For National Small Business Week, the Specter of Stagflation has Arriv…

Stagflation has arrived, just in time for National Small Business Week. The Commerce Department said on Thursday that the economy fell by 1.4 percent in the first quarter, considerably below economists’ expectations. The Commerce Department said on Friday that the Personal Consumption Expenditures price index, the Federal save’s favored inflation barometer, climbed at its quickest rate in more than 40 years. Stagflation, which the economy hasn’t seen since the 1970s, is the consequence of a declining economy and soaring prices.

Biden Blames Technical Issues for Stagflation

Image by Engin Akyurt from Pixabay

President Biden replied to the GDP fall by blaming “technical issues,” Russian President Vladimir Putin’s conflict in Ukraine, and the lingering impacts of the COVID-19 epidemic, instead of accepting responsibility for his own actions. He attempted to divert attention away from it by claiming credit for a “small business expansion” of new firm development as the epidemic faded. Nonetheless, according to Job Creators Network’s Small Business IQ study, just 13% of small businesses harmed by the epidemic have fully recovered.

To the degree that small firms are returning, it is despite, not because of, Biden’s initiatives. And if Biden and congressional Democrats get their way, the inflationary and economic headwinds that these businesses confront will only worsen. That is the true significance of National Small Business Week.

Democrats are trying to enact meaningful legislation before the November midterm elections, and it appears that tax increases are on their policy craps table. Biden’s recently unveiled budget proposes $2.5 trillion in tax increases. His ideas include boosting rates on more than 1 million small firms constituted as corporations by one-third and considerably increasing the tax burden on successful small enterprises classified as pass-throughs.

Surprisingly, congressional Democrats are promoting tax increases as a panacea for inflation. “If you want to get rid of inflation, the only way to do it is to undo a lot of the Trump tax cuts and raise rates,” Senate Majority Leader Chuck Schumer (D-NY) said last week. Democrats are following in the footsteps of their disastrous Build Back Better strategy, which likewise attempted to persuade Americans that billions of dollars in additional spending will solve the inflation problem.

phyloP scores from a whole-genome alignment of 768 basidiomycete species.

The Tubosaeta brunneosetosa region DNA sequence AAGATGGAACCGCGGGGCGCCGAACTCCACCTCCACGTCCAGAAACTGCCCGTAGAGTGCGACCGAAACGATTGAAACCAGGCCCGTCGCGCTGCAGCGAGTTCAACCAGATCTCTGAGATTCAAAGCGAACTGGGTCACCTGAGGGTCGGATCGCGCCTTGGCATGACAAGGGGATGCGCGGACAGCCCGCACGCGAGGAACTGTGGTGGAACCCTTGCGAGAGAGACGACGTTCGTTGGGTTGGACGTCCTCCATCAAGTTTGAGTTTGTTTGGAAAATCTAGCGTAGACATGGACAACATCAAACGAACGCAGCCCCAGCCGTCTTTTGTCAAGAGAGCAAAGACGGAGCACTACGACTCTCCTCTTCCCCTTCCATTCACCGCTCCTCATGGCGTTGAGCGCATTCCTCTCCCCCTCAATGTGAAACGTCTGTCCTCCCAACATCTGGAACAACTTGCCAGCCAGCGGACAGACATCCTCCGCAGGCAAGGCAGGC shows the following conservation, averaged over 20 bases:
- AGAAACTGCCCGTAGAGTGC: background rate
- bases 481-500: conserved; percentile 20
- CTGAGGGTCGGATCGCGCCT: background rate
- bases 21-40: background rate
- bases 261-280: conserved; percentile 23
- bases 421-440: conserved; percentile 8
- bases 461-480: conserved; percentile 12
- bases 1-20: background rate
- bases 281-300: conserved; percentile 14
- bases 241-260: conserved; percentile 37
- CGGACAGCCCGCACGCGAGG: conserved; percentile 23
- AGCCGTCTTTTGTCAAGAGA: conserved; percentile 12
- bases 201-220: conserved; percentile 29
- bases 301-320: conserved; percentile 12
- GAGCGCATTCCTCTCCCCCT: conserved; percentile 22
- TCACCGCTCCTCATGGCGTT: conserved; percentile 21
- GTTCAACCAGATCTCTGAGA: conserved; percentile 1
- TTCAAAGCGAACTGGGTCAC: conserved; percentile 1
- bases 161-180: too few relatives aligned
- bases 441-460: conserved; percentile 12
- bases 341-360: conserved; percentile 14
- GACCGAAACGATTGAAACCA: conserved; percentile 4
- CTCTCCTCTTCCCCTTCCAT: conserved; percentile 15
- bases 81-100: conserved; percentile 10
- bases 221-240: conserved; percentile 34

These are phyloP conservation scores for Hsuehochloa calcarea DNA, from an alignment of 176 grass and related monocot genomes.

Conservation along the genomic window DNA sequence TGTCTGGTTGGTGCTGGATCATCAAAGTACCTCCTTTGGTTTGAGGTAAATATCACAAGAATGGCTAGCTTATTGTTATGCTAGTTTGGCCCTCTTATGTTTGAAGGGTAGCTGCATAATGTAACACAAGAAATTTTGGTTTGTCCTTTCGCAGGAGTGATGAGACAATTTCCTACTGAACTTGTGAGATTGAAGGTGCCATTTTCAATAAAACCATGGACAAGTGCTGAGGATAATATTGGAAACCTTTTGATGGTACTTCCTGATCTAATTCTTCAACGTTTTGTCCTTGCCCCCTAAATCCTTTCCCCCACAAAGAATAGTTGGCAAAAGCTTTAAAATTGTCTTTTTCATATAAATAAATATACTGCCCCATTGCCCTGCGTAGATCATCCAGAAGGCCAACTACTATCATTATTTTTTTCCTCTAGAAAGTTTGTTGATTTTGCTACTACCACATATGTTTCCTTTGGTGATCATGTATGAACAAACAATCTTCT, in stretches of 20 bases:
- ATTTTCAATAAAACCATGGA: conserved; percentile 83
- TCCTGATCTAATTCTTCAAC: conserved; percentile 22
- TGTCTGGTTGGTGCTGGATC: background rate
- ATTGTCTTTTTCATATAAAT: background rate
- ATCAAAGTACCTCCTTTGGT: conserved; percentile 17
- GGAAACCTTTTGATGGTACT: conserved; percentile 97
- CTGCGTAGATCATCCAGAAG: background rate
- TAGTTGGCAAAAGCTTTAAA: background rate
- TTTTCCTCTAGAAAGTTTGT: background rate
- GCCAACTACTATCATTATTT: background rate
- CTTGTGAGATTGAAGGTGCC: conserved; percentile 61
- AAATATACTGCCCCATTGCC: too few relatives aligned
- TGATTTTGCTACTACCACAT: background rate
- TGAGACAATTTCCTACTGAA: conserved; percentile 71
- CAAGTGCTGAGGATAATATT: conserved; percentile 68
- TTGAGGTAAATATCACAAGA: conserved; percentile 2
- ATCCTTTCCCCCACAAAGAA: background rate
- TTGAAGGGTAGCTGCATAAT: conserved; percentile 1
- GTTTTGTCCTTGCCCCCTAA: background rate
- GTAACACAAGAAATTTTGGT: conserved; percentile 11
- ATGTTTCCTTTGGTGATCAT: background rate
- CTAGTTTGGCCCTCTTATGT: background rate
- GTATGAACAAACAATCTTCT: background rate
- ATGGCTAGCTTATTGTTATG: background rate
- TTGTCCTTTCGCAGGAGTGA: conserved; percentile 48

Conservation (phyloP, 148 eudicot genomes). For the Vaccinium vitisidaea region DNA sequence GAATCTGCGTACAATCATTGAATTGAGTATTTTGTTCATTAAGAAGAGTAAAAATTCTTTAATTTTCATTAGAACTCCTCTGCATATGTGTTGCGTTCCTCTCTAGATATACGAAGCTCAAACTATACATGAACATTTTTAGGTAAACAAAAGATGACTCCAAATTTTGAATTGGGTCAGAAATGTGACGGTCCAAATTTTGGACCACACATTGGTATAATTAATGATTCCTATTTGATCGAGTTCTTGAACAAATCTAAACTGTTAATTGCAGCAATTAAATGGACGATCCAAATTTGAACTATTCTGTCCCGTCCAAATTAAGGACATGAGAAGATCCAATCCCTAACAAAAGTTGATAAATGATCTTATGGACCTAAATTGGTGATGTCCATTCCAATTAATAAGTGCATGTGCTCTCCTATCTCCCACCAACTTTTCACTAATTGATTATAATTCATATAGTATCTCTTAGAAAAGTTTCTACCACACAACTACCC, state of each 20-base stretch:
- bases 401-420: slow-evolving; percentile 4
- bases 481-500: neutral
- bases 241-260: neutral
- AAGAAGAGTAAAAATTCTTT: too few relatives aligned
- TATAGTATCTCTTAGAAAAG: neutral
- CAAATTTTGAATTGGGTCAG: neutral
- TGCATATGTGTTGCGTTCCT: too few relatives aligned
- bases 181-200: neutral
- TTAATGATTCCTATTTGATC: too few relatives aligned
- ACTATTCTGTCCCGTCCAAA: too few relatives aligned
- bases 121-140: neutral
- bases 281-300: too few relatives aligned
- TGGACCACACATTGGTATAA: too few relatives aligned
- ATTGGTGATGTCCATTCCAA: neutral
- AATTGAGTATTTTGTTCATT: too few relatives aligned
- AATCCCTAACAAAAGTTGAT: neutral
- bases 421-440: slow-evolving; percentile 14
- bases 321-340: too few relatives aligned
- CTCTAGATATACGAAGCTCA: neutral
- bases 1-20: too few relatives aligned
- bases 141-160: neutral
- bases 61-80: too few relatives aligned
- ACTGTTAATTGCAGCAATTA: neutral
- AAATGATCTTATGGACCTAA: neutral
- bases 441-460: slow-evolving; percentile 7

It’s questionable whether Democrats accept this economic nonsense. More likely, they are simply pandering to Sen. Joe Manchin (D-W.Va.), whose vote is required to pass any legislation – and who prioritizes inflation. What is apparent is that they are seeking to divert attention away from the inner cause of inflation: their own terrible policies, such as irresponsible spending that has depreciated the dollar and generous social programs that have boosted need while depressing labor supply.

In truth, tax increases would strengthen inflation and further restrict the economy by stifling small enterprises. Higher taxes disincentivize the development and expansion of small businesses, which are required to conquer supply bottlenecks, lower inflation, and promote economic growth. Tax rises would cause stagflation and an economic downturn.

To retrieve from the current economic downturn and avoid stagflation, Congress should take the opposite path and extend the Tax Cuts and Jobs Act (TCJA), which resulted in unheard of shared economic wealth in 2018 and 2019. The TCJA provisions, such as the 20% qualifying business income deduction, which about 15 million small companies take advantage of each year, have helped small firms to keep more of their revenues and reinvest them in expansion, hiring, and salary increases.

Unfortunately, the majority of TCJA provisions are set to expire after 2025. Making them long-lasting can provide small firms with the security they need to make investments that will help the economy retrieve.

Given the possibility of the GOP retaking control of the House and Senate, Republican members of Congress should start thinking about how they might implement pro-small business measures closest. Aside from making the Tax Cuts and Jobs Act long-lasting, agenda items should include increasing traditional energy production and transportation to reduce gas prices; deregulation, particularly in the areas of climate and labor, to make it easier for small businesses to thrive; and personalized health care reform to increase choices and lower prices.

A future with measures like these can offer small companies something to look forward to this week and in the next months when the economy is nevertheless likely to be in shambles.

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